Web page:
Vols’ Warren asked if he played in the ‘Battle at Bristol’

Tennessee Athletics photo by Kate Luffman / Tennessee tight end Jacob Warren has returned for a sixth season with the Volunteers, having lived through plenty of highs and lows.
Tennessee Athletics photo by Kate Luffman / Tennessee tight end Jacob Warren has returned for a sixth season with the Volunteers, having lived through plenty of highs and lows.

Tennessee sixth-year senior tight end Jacob Warren thought he had heard it all regarding his age.

“I get stuff about that all the time,” the 23-year-old said, “but I seriously got asked the other day if I played in the ‘Battle at Bristol.’ I said, ‘Do you know how long ago that was? No, I didn’t play in that game. I was in high school.’

“I realize I’m getting up there. It kind of is what it is.”

Warren did commit to the Volunteers in the spring of 2017, when Butch Jones still coached the program, but he was not on the 2016 roster that thumped Virginia Tech 45-24 before a college football record crowd of 156,990 at Bristol Motor Speedway. The 6-foot-6, 252-pounder from Farragut High School in Knoxville signed in Jeremy Pruitt’s first class and spent three seasons under Pruitt, who was fired in January 2021 and replaced by Josh Heupel.

Having been named to the Southeastern Conference’s academic honor roll a record five times, Warren was a logical choice when it came to a player Heupel could quickly trust.

“Jacob has been a fantastic leader inside of our program,” Heupel said. “From the moment I got here, he has been really mature and has cared about the people around him. He has been very thoughtful in the way he wants to improve. He has a great plan and works that plan every single day.

“His maturity and his leadership have been instrumental in what we’ve done. I know that’s in the past, but it’s certainly been felt since we got back in January.”

Warren has appeared in 41 career games and made 20 career starts for the Vols, living through plenty of ups and downs in the process. He has 37 career receptions for 416 yards and four touchdowns, with 30 of those catches having transpired in Heupel’s two seasons that have yielded an 18-8 record, including last year’s 11-2 run to an Orange Bowl championship.

He graduated with a degree in kinesiology in May 2021 and is pursuing a Master of Science in agricultural leadership, education and communication. His perseverance both in the classroom and on the field knows no bounds.

“I experienced most of my lows early on,” Warren said. “I just wasn’t playing and was more and more of a developmental guy who didn’t know if he had a role or if he had a future with the team. I just decided to work and really commit to the training table and eating the right way and lifting weights so I could put myself in a position to be playing the game like I am right now.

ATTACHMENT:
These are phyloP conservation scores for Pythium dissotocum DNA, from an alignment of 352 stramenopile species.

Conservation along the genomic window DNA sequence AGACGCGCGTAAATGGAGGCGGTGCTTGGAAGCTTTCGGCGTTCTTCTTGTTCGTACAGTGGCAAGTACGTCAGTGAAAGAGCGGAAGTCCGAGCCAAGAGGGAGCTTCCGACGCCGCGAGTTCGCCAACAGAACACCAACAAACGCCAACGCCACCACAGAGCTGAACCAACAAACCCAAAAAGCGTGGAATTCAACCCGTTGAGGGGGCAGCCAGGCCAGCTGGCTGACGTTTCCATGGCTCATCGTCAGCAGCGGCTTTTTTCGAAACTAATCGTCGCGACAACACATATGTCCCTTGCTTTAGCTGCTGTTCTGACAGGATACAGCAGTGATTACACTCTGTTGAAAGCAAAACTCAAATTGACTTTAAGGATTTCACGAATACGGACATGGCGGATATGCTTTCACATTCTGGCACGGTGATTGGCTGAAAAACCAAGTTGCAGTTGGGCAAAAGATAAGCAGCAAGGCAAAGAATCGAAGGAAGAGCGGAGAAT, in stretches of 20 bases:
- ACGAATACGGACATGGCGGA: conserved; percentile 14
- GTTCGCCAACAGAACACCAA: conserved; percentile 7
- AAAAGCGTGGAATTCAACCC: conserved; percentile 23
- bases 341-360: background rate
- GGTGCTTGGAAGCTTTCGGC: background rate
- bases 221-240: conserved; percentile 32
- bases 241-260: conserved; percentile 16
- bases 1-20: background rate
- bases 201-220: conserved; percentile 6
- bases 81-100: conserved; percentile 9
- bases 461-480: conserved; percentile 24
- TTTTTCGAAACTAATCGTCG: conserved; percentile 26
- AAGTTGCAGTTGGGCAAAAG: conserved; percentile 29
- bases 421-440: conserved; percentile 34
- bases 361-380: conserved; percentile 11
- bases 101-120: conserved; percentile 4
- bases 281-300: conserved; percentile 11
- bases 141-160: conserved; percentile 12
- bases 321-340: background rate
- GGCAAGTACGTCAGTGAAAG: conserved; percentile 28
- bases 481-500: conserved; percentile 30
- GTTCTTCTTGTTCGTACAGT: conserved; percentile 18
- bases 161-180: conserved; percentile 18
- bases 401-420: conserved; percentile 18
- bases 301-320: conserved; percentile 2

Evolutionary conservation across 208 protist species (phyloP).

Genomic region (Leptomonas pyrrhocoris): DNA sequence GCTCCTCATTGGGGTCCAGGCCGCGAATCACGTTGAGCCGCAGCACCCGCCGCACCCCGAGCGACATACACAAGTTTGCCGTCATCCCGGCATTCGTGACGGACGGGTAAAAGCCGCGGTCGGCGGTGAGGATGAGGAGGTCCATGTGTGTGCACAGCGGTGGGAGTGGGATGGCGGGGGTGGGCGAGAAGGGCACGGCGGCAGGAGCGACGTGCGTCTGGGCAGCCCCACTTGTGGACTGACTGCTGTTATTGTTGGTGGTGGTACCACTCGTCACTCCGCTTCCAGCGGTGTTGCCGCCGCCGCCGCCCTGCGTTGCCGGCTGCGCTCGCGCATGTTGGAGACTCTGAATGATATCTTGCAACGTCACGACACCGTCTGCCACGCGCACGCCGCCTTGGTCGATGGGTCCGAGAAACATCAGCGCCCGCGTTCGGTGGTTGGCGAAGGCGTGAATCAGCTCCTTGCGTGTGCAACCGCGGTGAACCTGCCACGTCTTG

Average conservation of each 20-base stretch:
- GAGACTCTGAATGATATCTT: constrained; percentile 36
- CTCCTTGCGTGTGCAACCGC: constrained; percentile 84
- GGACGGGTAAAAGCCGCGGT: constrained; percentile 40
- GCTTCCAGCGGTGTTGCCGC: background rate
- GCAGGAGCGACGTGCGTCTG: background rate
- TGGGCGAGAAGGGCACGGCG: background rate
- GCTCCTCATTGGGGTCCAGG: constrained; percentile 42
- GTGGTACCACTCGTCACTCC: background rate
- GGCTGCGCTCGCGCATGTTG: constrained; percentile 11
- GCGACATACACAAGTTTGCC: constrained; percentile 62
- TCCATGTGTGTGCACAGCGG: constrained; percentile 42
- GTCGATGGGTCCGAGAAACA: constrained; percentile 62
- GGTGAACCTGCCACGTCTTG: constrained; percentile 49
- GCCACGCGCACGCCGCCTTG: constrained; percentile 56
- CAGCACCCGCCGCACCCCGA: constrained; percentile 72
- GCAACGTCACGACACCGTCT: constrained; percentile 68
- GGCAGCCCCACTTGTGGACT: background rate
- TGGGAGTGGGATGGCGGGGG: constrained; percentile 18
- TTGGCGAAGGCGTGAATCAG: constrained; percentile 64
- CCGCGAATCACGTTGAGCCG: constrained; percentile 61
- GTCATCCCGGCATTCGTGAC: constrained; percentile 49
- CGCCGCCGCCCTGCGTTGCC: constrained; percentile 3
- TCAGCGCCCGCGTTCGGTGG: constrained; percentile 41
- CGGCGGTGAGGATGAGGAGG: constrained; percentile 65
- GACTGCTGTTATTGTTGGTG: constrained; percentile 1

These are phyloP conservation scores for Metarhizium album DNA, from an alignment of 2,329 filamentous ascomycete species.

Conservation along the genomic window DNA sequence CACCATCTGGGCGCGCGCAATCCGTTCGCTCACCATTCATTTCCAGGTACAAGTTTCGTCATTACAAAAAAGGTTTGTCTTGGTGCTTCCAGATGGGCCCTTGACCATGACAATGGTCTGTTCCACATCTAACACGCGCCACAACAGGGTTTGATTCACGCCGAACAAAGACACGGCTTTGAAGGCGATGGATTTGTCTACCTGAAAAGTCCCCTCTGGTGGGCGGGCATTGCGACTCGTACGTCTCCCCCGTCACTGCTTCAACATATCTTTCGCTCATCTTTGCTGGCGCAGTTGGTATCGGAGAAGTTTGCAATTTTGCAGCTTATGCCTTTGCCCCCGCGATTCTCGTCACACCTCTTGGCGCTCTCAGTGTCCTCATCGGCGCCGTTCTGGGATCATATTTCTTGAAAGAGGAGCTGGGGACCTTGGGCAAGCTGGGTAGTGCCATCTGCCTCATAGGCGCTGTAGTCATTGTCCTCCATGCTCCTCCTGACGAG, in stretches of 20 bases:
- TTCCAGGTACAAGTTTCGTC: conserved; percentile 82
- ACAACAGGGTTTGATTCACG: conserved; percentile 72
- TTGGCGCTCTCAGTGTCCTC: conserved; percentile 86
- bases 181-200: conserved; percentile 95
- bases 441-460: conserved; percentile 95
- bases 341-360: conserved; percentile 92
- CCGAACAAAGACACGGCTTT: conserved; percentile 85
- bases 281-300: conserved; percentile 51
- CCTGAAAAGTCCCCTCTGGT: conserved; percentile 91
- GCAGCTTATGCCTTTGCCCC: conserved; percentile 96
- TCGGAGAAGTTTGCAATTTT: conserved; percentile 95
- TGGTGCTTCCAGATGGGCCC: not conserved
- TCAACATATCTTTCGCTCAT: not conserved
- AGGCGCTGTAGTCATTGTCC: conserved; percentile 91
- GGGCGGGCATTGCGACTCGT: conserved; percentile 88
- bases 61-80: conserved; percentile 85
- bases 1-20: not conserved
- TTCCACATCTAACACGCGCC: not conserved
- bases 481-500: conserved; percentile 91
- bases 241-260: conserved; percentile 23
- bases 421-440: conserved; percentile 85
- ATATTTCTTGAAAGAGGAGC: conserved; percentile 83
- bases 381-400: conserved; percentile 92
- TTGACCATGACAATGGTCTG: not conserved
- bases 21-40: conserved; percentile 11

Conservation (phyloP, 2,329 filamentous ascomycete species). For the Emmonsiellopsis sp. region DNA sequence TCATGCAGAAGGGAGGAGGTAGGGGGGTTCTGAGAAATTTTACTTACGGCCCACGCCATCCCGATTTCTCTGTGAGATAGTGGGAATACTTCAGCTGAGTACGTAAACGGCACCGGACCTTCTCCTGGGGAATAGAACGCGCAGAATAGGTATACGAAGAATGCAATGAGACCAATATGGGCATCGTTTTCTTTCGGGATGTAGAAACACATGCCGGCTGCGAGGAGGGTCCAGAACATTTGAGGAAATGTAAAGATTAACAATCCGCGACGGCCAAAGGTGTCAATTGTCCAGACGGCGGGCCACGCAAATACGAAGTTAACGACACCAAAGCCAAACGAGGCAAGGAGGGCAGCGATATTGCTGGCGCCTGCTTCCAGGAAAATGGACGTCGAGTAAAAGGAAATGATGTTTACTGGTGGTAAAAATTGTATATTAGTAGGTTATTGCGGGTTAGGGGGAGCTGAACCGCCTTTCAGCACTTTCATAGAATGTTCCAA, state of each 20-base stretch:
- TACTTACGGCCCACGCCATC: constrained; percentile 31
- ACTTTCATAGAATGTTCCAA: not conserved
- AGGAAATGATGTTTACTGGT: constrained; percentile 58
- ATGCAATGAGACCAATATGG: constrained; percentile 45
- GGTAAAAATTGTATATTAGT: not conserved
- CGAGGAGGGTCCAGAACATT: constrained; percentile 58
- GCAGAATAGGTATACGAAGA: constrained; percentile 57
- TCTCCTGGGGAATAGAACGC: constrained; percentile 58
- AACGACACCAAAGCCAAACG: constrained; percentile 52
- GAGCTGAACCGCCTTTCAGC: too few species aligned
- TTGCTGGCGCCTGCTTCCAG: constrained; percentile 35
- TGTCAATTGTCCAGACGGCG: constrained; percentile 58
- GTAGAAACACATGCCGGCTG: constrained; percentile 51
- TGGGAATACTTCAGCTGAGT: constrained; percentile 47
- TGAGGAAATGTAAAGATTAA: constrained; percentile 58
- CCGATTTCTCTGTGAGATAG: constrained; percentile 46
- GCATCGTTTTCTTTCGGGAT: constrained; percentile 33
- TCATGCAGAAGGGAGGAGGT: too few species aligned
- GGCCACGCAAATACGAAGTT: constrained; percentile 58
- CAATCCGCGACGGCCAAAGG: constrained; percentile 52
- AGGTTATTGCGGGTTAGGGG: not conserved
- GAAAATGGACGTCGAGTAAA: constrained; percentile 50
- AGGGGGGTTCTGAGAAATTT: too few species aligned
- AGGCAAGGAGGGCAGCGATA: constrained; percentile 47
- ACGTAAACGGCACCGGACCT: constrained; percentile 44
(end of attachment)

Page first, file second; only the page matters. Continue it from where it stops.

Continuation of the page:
“I definitely hit low points, but I’m happy that I came out on the other side with some motivation and some confidence.”

Heupel’s arrival was strange at first — “There were so many things in those early practices, and don’t take this the wrong way, that seemed unnecessary,” Warren said — but it didn’t take long for the players to buy in and experience positive results. Quarterback Hendon Hooker and receiver Cedric Tillman flourished in 2021, and receiver Jalin Hyatt last season became the first Biletnikoff Award recipient in program history.

While Hooker, Tillman and Hyatt were grabbing most of the headlines with Tennessee’s offensive successes, Warren and fellow tight end Princeton Fant were quietly being productive as well.

“I think we do a lot of really cool things that really make the offense go,” Warren said. “Obviously there are times I would prefer to catch another ball in a game or catch a touchdown in the red zone here or there, and that will come, but putting your head down and going to work is what being a tight end is all about.”

The son of James Warren, who lettered for the Vols as a 315-pound tackle in the 1993-94 seasons, is now joined in the tight end room by UC Davis transfer McCallan Castles and four-star freshman signee Ethan Davis. Fant was not selected in the NFL draft this past April but recently began preseason camp with the Dallas Cowboys.

Fant’s decision last year to return for a sixth season was rewarded with memorable victories over Florida, LSU and Alabama in the regular season before the Vols took down Clemson in Miami. Warren doesn’t know what’s in store in his final months, but he’s eager to work to find out.

“I’ve got a lot of really good friends and a lot of really good coaches, and obviously we’re going to have a pretty good season and a really good football team,” Warren said. “A lot of us have ourselves on this timeline that we have set for ourselves. It’s kind of a, ‘This is where I should be when I’m 23 years old.’ There are guys in the NFL who are my age and have been playing for two years.

“Obviously I had a real decision to make, but I’m happy I stayed.”

Contact David Paschall at dpaschall@timesfreepress.com.

  photo  AP photo by George Walker IV / Tennessee tight end Jacob Warren responds to questions during his team's session at SEC Media Days on July 20 in Nashville.


Last season: 11-2 (6-2 SEC)

Opener: Sept. 2 against Virginia in Nashville (noon on ABC)

Fun fact: Josh Heupel’s seven wins over AP Top 25 teams are the most by a Tennessee coach through his first 26 games.

Up next: Texas A&M

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